We all have moments when our life’s work needs validation.
For desiFEST’s founder/ artistic director Sathish Bala, the moment came five years ago, albeit with a price.
The 2018 desiFEST takes place Saturday, June 2 at Yonge-Dundas Square from 11 a.m. to 11 p.m.
For years, Sathish—the rebel/disruptor—had resisted the path his family hoped he would chase (Engineering). Instead, he struck out and decided to kick-start a free music concert in Toronto (Yonge-Dundas Square). This music was far cry from the classical Carnatic ragas that courses through the vein of every South Indian.
It was Hip-Hop, Reggae, rock, Bhangra-fusion, and other genres that his traditional South Indian family did not understand.
Sathish’s dad was an engineer. The apple turns out fell far away from the tree. Disappointment festered between father and son over his career (music).
Time went by and the strained relationship continued. Over time, desiFest found its feet in the multicultural cauldron that is Toronto. As Sathish’s name began to appear in the media, his father slowly came around. The critic became his son’s cheerleader. Then, five years ago, one day after that year’s desiFest, Bala Sr. breathed his last.
The genesis of desiFEST
Sathish came to realize the therapeutic as well as the addictive power of music in his teens when he became a DJ.
“Early in 2000, I joined a club called Bombay Martini where I would spin Punjabi, Bollywood and English music together,” he recalled. “Learning to connect to other cultures through music was a great lesson. From there on, I learned to negotiate with venues and do marketing and advertising…”
All he needed was to connect all of the pieces to a bigger purpose. And that’s how desiFEST happened.
“I come from a generation of South Asians whose teenage years were influenced by urban music,” Sathish said. “Our original music was fused and we faced challenges trying to find space to display this music. We were by name and sound ‘ethnic’ so mainstream wouldn’t book us either.”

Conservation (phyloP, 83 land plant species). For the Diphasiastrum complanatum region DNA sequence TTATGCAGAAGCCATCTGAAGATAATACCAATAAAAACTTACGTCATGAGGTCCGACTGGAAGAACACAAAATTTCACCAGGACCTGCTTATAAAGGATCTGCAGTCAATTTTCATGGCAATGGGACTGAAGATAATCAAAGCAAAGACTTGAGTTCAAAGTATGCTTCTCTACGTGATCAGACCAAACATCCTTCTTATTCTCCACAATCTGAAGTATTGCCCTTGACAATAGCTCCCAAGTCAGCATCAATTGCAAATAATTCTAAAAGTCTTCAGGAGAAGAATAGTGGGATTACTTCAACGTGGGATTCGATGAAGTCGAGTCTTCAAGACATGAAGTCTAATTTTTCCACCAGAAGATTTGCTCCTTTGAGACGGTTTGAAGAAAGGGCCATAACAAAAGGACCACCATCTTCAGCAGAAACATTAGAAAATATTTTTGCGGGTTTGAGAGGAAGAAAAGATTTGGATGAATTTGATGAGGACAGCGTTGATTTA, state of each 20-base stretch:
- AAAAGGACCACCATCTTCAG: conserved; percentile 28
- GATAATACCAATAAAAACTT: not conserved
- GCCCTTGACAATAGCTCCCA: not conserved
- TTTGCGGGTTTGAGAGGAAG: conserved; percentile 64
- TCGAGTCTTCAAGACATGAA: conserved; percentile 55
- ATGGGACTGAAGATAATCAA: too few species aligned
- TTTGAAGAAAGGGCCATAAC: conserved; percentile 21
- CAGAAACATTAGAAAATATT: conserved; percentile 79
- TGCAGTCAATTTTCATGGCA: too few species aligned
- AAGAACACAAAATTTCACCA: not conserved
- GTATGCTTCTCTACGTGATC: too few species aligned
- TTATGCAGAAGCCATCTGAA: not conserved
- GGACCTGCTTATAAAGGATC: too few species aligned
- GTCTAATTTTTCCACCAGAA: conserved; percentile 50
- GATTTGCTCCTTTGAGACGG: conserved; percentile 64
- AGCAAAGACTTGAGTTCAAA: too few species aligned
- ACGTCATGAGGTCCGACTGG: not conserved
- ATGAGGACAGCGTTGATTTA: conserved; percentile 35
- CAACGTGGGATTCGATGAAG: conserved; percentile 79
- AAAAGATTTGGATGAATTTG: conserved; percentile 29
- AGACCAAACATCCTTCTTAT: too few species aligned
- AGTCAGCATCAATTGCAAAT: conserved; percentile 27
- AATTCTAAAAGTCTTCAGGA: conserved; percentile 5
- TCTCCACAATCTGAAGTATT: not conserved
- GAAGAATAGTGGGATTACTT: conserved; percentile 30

Sathish decided to bridge the musical void.
Even though Sathish did not opt to become an engineer, he had a natural flair for entrepreneurship. In 1999, while at the high school, he launched his first company, which he later sold. Since then, he has set up several digital marketing and tech enterprises later scooped up as acquisitions.
“Our mission at desiFEST is to have a 12-hour conversation with the community through music,” says Sathish, the Indian-born transplant to Canada who came here via Singapore in 1989. “For desiFEST, we look at what are the different reactions we can create within a diverse community. 25 per cent of our audience is not South-Asians, so that’s important as well because they get to experience our culture and learn about our food, music and not just Bollywood, but the version of the next generation.”
There is a bit of Bollywood in desiFEST. The rationale is to display the talents of young artists who have incorporated Bollywood music into their own arrangements and melodies.
Having artists like Abhithi aka Amitha Mundechira a dancer/singer and a physician perform at the concert (1:55 p.m.) is Sathish’s not-so-subtle message to desi parents. He wants to tell them pursuing art alongside a profession doesn’t have to be an either-or situation. When the passion is powerful enough, it will pull you.
The desiFEST is Sathish Bala’s legacy to the next-generation of desis/South Asians in Toronto and elsewhere in the world. He wants them to take it and run with it.
Artists at this year’s desiFEST include Parichay, Divine, The Roach Killa, The Prophec, DJ Prodiigy and dozens of others. Check out their website for schedules. Also performing at the concert is Manj Musik, a singer/songwriter whose Bhangra and Hip-Hop infused work has been creating ripples around the world.